Update 2: Hillary just called for shooting down the planes of those attacking civilians in Darfur. Now Biden is yelling about no-fly zones to try and match her Margaret Thatcher with his Winston Churchill. Bill Richardson's answer on Darfur was both long and boring. Heavy on resume, light on charisma. Oh god, now John Edwards is answering ... here comes the two Americas writ large ... two worlds, perhaps? Obama on Darfur: "no fly zones are important, but we have to look at Africa before the crises begin ... on trade and investment." Good answer, but he failed to get to the passion of the audience. Kucinich is getting some audience love right now by saying that "let's face it, if Darfur had a large supply of oil, the administration would be occupying it right now." Um ... Congressman... there's oil under them there Janjaweed...

The debate's over. I'm thoroughly exhausted.

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posted by JReid @ 10:18 PM  
The hanging judge
When George W. Bush was governor of Texas, Alberto Gonzales was his general counsel. His most famous accomplishment? Getting Dubya out of jury duty on a drunk driving case -- thus avoiding the spectacle of one drunk judging another. Grateful for the minor accomplishment by his not-so-accomplished Mexican lawyer friend (ever wonder why the prez is so fond of migrantes ilegales?), Bush later made him secretary of state, and then placed him on the Texas Supreme Court. George even gave him a nickname: "Judge."

In his capacity as legal counsel to the governor, Alberto Gonzales also had the job of reviewing applications for clemency, being made by death row inmates. His record, as the Atlantic Monthly described in a 2003 piece, was dubious at best:

During Bush's six years as governor 150 men and two women were executed in Texas—a record unmatched by any other governor in modern American history. Each time a person was sentenced to death, Bush received from his legal counsel a document summarizing the facts of the case, usually on the morning of the day scheduled for the execution, and was then briefed on those facts by his counsel; based on this information Bush allowed the execution to proceed in all cases but one. The first fifty-seven of these summaries were prepared by Gonzales, a Harvard-educated lawyer who went on to become the Texas secretary of state and a justice on the Texas supreme court. He is now the White House counsel.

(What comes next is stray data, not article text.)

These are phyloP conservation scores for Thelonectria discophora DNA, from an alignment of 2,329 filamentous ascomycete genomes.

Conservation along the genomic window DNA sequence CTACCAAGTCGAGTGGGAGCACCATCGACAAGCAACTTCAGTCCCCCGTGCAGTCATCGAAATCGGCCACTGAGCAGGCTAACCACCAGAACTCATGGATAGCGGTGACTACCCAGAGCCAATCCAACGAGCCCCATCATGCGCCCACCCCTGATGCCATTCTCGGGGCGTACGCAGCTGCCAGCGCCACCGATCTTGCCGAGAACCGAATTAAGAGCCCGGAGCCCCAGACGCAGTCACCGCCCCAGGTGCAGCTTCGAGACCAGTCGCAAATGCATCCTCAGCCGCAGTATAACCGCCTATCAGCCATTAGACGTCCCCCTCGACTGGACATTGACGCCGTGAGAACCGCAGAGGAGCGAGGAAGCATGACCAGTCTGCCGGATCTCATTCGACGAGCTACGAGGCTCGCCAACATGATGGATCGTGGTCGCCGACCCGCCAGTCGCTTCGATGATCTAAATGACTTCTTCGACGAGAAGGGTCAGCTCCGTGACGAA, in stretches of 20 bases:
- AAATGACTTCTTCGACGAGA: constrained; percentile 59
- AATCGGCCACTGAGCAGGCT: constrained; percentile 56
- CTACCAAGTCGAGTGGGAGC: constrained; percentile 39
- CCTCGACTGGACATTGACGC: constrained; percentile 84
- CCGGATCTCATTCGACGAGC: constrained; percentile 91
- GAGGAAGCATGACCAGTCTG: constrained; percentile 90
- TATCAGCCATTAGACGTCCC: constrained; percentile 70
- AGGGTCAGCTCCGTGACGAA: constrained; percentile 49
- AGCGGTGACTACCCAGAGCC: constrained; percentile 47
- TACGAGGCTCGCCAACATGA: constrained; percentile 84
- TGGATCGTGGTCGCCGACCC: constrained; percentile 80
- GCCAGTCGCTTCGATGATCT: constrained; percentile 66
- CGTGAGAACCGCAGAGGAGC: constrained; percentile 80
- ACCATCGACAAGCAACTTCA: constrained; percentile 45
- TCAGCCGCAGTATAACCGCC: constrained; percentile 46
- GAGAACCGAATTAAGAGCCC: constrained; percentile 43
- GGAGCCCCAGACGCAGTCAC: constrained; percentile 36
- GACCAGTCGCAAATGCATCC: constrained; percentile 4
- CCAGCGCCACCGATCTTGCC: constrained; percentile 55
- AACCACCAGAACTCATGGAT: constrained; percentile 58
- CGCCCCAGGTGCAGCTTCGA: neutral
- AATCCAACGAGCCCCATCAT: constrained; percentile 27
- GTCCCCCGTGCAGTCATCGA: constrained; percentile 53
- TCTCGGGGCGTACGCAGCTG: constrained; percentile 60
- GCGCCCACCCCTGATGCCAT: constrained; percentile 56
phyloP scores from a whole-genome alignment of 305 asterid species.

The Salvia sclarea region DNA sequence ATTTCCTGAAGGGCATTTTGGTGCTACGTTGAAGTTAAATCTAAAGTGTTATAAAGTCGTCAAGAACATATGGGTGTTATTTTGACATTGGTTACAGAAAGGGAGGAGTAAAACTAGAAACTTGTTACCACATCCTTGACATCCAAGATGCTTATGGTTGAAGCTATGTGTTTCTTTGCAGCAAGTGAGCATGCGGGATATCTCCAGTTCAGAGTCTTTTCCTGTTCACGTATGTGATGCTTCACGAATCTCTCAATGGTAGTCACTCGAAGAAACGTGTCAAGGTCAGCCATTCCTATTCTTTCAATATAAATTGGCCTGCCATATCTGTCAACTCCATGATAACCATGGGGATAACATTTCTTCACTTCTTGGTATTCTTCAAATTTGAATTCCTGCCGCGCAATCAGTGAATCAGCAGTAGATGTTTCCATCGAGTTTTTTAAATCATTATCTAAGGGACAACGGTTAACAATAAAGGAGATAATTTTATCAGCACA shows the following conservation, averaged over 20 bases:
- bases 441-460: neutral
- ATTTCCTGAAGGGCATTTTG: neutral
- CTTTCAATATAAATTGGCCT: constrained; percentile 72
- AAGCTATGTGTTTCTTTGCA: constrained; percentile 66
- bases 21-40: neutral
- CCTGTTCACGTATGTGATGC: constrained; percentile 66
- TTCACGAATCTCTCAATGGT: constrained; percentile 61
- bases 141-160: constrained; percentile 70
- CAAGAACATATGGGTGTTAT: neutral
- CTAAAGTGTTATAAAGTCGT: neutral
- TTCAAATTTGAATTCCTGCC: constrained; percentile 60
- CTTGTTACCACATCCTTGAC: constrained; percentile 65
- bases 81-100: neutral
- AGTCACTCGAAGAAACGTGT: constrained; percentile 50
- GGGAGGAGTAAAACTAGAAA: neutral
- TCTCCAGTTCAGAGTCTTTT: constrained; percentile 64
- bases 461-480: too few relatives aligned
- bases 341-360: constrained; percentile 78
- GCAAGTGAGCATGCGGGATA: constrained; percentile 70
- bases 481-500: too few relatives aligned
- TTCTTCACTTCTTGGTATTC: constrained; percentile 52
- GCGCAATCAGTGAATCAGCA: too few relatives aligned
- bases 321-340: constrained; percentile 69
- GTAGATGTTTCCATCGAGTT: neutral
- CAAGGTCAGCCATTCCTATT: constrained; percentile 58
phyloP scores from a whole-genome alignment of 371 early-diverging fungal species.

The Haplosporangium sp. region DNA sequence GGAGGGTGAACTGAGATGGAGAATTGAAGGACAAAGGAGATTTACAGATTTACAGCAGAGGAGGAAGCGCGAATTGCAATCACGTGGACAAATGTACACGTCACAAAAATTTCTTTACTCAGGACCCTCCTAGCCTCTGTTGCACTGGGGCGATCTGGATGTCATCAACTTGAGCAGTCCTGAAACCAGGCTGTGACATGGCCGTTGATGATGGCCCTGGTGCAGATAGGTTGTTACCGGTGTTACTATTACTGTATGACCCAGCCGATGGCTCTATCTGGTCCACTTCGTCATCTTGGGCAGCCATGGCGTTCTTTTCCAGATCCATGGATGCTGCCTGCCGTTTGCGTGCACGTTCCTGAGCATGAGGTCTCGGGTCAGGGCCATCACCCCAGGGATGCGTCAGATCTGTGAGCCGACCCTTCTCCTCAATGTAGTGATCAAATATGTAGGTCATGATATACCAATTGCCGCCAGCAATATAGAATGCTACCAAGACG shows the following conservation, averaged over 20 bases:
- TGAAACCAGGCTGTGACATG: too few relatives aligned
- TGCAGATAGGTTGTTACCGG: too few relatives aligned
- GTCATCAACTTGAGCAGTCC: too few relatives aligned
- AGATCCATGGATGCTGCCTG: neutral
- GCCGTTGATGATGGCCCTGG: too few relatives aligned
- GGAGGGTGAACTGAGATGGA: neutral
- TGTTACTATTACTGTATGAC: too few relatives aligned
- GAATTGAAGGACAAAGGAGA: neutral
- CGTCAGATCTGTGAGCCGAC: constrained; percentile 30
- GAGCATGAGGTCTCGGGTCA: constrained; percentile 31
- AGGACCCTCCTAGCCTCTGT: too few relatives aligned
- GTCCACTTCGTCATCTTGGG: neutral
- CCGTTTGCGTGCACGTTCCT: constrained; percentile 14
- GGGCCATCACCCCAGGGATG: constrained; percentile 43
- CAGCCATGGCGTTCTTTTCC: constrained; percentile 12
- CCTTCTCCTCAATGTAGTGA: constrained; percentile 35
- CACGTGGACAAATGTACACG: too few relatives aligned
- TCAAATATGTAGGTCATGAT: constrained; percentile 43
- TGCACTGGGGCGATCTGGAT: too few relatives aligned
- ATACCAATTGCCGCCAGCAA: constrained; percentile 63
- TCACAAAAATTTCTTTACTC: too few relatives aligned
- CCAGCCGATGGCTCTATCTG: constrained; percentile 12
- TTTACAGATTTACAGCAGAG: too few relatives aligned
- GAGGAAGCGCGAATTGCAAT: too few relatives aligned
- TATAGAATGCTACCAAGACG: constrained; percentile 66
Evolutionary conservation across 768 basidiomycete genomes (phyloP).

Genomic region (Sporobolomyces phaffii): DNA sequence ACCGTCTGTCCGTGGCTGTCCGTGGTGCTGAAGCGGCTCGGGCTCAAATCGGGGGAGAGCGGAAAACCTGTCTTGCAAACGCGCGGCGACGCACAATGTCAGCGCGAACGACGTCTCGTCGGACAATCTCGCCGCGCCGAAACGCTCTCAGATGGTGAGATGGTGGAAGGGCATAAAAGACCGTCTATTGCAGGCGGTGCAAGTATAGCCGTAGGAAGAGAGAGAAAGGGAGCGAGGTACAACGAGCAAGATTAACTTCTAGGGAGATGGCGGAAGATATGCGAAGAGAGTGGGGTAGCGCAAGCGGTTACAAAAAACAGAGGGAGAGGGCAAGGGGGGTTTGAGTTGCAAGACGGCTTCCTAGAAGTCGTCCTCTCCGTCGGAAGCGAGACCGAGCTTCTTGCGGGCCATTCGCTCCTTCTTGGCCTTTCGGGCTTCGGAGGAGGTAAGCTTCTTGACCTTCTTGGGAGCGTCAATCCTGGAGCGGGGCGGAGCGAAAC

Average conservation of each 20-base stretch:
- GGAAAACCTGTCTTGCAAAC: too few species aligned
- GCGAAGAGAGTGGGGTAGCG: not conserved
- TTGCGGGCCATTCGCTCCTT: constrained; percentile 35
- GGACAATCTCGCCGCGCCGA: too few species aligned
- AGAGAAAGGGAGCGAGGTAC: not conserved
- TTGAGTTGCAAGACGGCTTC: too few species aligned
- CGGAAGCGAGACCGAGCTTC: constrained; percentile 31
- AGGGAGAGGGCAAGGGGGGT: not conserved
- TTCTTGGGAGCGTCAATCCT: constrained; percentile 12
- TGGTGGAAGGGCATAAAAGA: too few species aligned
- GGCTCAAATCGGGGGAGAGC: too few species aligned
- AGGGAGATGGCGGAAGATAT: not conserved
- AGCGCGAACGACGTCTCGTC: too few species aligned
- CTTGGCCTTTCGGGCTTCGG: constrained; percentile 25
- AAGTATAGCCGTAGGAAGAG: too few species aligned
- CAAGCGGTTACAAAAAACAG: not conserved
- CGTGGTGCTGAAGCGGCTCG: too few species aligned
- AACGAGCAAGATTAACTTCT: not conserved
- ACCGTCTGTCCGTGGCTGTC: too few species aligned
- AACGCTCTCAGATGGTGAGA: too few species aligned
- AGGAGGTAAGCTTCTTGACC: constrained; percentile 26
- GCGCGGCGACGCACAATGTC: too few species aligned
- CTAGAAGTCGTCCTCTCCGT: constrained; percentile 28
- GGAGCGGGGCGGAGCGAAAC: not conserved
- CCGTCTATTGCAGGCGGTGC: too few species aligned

Gonzales never intended his summaries to be made public. Almost all are marked CONFIDENTIAL and state, "The privileges claimed include, but are not limited to, claims of Attorney-Client Privilege, Attorney Work-Product Privilege, and the Internal Memorandum exception to the Texas Public Information Act." I obtained the summaries and related documents, which have never been published, after the Texas attorney general ruled that they were not exempt from the disclosure requirements of the Public Information Act.

Gonzales's summaries were Bush's primary source of information in deciding whether someone would live or die. Each is only three to seven pages long and generally consists of little more than a brief description of the crime, a paragraph or two on the defendant's personal background, and a condensed legal history. Although the summaries rarely make a recommendation for or against execution, many have a clear prosecutorial bias, and all seem to assume that if an appeals court rejected one or another of a defendant's claims, there is no conceivable rationale for the governor to revisit that claim. This assumption ignores one of the most basic reasons for clemency: the fact that the justice system makes mistakes.

A close examination of the Gonzales memoranda suggests that Governor Bush frequently approved executions based on only the most cursory briefings on the issues in dispute. In fact, in these documents Gonzales repeatedly failed to apprise the governor of crucial issues in the cases at hand: ineffective counsel, conflict of interest, mitigating evidence, even actual evidence of innocence.
Fast forward to the present time. Alberto Gonzales is the scandalized and incompetent second attorney general to George W. Bush, having been elevated, once again, from the job as Bush's Torquemada counsel. And according to at least one of the fired U.S. attorneys now known as the Gonzlaes Eight Nine, not much else has changed, either. From today's Washington Post:

Paul K. Charlton, one of nine U.S. attorneys fired last year, told members of Congress yesterday that Attorney General Alberto R. Gonzales has been overzealous in ordering federal prosecutors to seek the death penalty, including in an Arizona murder case in which no body had been recovered.

Justice Department officials had branded Charlton, the former U.S. attorney in Phoenix, disloyal because he opposed the death penalty in that case. But Charlton testified yesterday that Gonzales has been so eager to expand the use of capital punishment that the attorney general has been inattentive to the quality of evidence in some cases -- or the views of the prosecutors most familiar with them.

"No decision is more important for a prosecutor than whether or not to . . . deliberately and methodically take a life," Charlton said. "And that holds true for the attorney general."